The new generation of Ducati Scramblers was introduced in 2015 to near universal acclaim. Ducati developed the model as a modern version of their much loved scramblers from the 1960s and ’70s, with familiar styling and a similar purpose.
When it comes to modern scramblers we typically think of the 865cc Triumph Scrambler, a model based on the Bonneville with some small accommodations made for light off-road use. The Ducati Scrambler was clearly developed to appeal to this same market, but the Italians went all-out and developed a road-biased dual sport motorcycle with better off-road chops than the British model.
Triumph have since responded with a far more aggressive 1200cc Scrambler, but in the meantime Ducati have sold well over 55,000 Scramblers of their own. There are a number of Scrambler model iterations in the Ducati line, the Scrambler Icon is the one best suited for urban use and the Scrambler Desert Sled is the one best suited to going off-roading with friends who are on bikes like the BMW F 800 GS and the Triumph Tiger 800.
As you might expect, the Ducati Scrambler has been a popular target with custom motorcycle builders around the world. We’ve seen all manner of unusual Italian Scramblers, from the weird and wonderful to more practically updated builds that are designed to be used on a daily basis in real world traffic.
The bike you see here is one of the latter types, and it can now be seen daily on the streets of London.
We’re going to turn it over to Adam from Untitled Motorcycles to tell the story of this clean, minimalist custom in his own words.
The owner of the Ducati came into UMC to talk about getting some paint work done on his motorcycle. After he spent the afternoon looking at our bikes and chatting about his bike he decided to take his bike that bit further into the custom world. He mentioned that he never takes pillions so a small seat would be a good idea. Louder lighter silencers was also something he had thought about. Adam doesn’t like the back end of the Ducati when you take the seat of so a small area to have a bag attached was mentioned in the conversation and smaller rear lights and indicators.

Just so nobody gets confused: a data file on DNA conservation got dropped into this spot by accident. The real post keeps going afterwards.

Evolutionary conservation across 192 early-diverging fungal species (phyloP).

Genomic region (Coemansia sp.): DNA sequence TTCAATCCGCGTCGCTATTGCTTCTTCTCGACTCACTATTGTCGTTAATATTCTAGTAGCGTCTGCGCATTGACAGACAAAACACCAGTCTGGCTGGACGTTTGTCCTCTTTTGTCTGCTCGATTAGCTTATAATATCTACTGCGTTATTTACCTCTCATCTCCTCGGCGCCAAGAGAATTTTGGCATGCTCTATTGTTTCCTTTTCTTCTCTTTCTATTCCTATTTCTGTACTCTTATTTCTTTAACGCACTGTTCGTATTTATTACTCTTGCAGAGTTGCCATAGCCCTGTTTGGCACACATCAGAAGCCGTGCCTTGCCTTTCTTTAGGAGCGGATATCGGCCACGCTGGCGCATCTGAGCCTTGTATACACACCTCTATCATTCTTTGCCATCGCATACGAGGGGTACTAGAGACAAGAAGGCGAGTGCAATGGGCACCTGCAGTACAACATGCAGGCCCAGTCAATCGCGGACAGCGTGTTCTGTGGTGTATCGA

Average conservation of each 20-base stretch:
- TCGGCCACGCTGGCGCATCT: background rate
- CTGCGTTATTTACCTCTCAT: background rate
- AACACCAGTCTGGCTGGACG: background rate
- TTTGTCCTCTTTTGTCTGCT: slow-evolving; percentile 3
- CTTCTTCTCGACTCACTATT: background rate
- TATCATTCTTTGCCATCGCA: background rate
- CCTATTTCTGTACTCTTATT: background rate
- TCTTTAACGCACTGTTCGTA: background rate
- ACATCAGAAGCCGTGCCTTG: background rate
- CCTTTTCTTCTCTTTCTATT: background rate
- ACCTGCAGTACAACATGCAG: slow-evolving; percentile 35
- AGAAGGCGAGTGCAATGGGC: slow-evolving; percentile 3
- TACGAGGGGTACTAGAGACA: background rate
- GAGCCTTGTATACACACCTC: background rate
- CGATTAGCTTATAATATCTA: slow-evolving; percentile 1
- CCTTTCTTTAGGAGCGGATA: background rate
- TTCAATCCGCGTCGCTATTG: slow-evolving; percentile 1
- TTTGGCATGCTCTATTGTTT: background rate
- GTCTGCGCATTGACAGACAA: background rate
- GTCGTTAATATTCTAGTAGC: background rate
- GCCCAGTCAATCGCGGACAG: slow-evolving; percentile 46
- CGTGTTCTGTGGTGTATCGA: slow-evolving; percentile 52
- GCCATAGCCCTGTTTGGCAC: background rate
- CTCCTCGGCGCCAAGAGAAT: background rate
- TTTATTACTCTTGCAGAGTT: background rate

One thing that I wanted to do was keep the frame as it was, I didn’t want to chop anything off it or weld anything to it for the sake of simplicity. This makes customising a bike very interesting as you have to use the mounting points that the manufacturer provide and they aren’t always in the best location. That said, I do love the challenge that this presented, and so a budget was set and the bike brought in so work could begin.
The first order of business was removing most of the plastic, the tank and wheels were then sent to Image Custom Design to be painted. The plastic seat pan was carefully modified and sent to Glenn Moger to work is leather magic, and give it fresh upholstery.
A small rear light was ordered from Alchemy Parts was fitted along with Motogadget indicators front and back, this cleaned up the look of the bike significantly. The heavy original silencer was removed and a new Mivv double gun unit ordered (never order an Italian part just before August, delivery times stretch out like Narnian time dilation).
Alloy side panels were fabricated in-house and slots fitted. Usually I like to fill the slots with a mesh of some sort however on this build I went with truth to materials allowing the internals to be on display. It is a Ducati engine after all.
A small registration plate made up to stop the rain as there’s no mudguard now on the bike. Lower, narrower handlebars were also fitted as the original ones are wide and high not great for filtering in London traffic. I love how the bike rides now, it’s a clean, simple looking custom that has the perfect balance of style and genuine daily usability.
See more from Untitled Motorcycles here.
Articles that Ben has written have been covered on CNN, Popular Mechanics, Smithsonian Magazine, Road & Track Magazine, the official Pinterest blog, the official eBay Motors blog, BuzzFeed, Autoweek Magazine, Wired Magazine, Autoblog, Gear Patrol, Jalopnik, The Verge, and many more.
Silodrome was founded by Ben back in 2010, in the years since the site has grown to become a world leader in the alternative and vintage motoring sector, with well over a million monthly readers from around the world and many hundreds of thousands of followers on social media.